Recently I’ve noticed that DerunWu, the organic veggie supplier I have been using for last couple years, have started offering this root, so I am quite thrilled by this development. Typically available from November to March, this is one interesting and useful vegetable.
Jerusalem Artichokes has nothing to do with Jerusalem nor does the plant remotely resemble an artichoke. In fact it’s a root that looks a lot like a ginger and for those familiar with South East Asian cooking, some varieties looks even more amazingly like galangal or blue ginger.
What is nutritionally unique about the Jerusalem Artichoke is how it stores the plant’s carbohydrate. Unlike the potato and carrot, the Jerusalem Artichoke stores energy in the form of inulin rather than as a starch. Inulin is a carbohydrate, but it has minimal impact on your blood sugar. So even if you cook it and it taste sweet to you, your blood sugar will remain quite stable after consuming it. This is a useful fact for diabetics and those controlling their carbohydrate intake. It’s also useful for those on probiotic therapy, the inulin can help encourage the friendly bacteria you are taking to establish themselves.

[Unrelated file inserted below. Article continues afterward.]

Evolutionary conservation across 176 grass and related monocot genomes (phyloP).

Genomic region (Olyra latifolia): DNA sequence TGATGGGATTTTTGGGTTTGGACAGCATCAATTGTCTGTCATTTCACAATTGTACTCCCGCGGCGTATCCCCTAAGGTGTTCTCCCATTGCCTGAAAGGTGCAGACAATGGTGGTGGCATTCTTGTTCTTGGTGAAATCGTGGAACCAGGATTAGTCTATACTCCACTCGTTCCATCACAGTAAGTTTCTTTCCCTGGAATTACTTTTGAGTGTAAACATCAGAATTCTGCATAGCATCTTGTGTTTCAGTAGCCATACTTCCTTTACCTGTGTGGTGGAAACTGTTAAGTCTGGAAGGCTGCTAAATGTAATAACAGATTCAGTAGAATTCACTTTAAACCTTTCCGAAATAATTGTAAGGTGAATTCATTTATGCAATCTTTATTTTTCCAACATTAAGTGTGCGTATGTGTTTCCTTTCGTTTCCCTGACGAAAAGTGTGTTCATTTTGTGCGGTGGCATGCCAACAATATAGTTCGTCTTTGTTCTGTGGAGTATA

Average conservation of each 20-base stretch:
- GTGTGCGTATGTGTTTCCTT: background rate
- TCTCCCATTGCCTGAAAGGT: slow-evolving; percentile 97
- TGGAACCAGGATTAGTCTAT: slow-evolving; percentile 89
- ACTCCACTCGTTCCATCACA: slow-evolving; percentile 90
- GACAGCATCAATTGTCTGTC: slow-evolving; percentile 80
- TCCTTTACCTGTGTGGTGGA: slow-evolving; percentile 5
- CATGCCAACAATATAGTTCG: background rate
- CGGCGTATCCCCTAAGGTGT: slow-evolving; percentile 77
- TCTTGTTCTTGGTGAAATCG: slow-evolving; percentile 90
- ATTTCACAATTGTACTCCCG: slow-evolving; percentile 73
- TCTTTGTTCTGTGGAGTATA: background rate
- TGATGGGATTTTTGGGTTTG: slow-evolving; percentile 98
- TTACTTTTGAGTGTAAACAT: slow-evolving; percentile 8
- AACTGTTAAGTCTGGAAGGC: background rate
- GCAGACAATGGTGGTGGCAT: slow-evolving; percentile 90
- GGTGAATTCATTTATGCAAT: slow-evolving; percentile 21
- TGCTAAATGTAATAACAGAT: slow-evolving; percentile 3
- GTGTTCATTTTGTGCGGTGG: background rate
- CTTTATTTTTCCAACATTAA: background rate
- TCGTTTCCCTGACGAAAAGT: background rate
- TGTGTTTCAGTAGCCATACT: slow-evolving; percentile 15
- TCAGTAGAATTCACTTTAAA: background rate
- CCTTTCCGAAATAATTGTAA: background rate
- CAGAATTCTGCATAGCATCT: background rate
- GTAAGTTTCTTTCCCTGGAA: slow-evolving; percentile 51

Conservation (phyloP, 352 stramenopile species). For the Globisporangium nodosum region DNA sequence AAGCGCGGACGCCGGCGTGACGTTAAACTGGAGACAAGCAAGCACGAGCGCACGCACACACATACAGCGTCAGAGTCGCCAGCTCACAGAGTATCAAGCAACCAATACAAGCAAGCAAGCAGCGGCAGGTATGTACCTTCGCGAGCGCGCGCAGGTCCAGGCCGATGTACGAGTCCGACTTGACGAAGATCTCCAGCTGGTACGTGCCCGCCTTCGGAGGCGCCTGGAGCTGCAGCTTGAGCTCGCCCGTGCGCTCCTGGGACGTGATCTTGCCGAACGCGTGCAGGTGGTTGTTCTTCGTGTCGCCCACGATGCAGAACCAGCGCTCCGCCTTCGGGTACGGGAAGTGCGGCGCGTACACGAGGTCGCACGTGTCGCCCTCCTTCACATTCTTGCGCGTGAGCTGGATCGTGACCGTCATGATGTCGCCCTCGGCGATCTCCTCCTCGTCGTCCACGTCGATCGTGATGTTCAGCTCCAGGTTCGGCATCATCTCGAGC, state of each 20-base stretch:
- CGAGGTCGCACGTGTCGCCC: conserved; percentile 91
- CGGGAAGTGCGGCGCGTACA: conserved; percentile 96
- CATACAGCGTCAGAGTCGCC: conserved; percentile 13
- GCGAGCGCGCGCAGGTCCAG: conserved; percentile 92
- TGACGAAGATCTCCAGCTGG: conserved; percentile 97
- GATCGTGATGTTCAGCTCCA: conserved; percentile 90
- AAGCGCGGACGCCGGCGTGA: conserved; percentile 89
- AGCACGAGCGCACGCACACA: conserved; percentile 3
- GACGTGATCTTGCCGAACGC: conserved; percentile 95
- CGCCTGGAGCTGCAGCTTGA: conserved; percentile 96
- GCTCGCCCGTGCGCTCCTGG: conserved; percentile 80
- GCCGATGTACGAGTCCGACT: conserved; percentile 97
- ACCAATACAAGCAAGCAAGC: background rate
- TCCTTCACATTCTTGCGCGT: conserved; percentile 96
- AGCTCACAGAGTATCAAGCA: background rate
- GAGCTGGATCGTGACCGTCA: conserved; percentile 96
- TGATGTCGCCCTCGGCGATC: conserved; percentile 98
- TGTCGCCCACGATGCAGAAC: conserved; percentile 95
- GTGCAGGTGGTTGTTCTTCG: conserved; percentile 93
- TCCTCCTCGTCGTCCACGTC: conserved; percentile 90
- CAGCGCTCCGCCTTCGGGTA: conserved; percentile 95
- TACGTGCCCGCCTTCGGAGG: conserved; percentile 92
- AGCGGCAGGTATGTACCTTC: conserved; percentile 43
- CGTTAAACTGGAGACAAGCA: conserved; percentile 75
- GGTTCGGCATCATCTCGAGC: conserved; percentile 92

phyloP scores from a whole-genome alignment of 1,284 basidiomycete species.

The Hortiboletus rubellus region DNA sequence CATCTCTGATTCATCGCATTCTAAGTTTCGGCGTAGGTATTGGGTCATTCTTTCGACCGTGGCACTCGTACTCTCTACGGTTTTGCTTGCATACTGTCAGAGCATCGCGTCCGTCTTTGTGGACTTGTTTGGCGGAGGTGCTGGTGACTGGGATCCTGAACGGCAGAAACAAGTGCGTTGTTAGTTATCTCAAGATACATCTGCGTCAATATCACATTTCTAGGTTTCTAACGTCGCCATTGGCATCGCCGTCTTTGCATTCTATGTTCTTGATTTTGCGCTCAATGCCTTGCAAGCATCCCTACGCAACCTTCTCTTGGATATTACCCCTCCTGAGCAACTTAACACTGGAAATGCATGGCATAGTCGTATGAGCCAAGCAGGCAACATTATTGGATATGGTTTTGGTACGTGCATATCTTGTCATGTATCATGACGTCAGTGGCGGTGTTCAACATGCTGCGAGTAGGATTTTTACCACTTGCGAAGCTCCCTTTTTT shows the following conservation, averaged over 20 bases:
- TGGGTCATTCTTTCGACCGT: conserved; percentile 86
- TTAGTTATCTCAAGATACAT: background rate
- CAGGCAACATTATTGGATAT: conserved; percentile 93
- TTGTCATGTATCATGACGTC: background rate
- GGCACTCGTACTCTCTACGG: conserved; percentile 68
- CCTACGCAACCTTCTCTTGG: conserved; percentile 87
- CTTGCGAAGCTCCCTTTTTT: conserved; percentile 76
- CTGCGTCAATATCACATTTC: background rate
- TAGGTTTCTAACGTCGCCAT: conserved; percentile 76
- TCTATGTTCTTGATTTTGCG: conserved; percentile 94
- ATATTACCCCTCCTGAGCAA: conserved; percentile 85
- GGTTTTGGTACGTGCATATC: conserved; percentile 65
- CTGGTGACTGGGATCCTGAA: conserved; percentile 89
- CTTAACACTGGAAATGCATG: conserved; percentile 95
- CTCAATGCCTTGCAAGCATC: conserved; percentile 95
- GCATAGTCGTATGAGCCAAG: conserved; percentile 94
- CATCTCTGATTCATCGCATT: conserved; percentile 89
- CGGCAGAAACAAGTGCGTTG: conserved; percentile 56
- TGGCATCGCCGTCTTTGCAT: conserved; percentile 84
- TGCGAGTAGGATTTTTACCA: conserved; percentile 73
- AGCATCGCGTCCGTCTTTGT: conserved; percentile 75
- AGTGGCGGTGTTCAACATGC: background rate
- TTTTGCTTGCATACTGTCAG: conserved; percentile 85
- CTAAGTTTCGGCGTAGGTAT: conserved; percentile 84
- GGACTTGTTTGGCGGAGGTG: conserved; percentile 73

To read the rest of this blog click here. Olivia Lee is a beijingkids columnist, blogger, mother and nutritionist.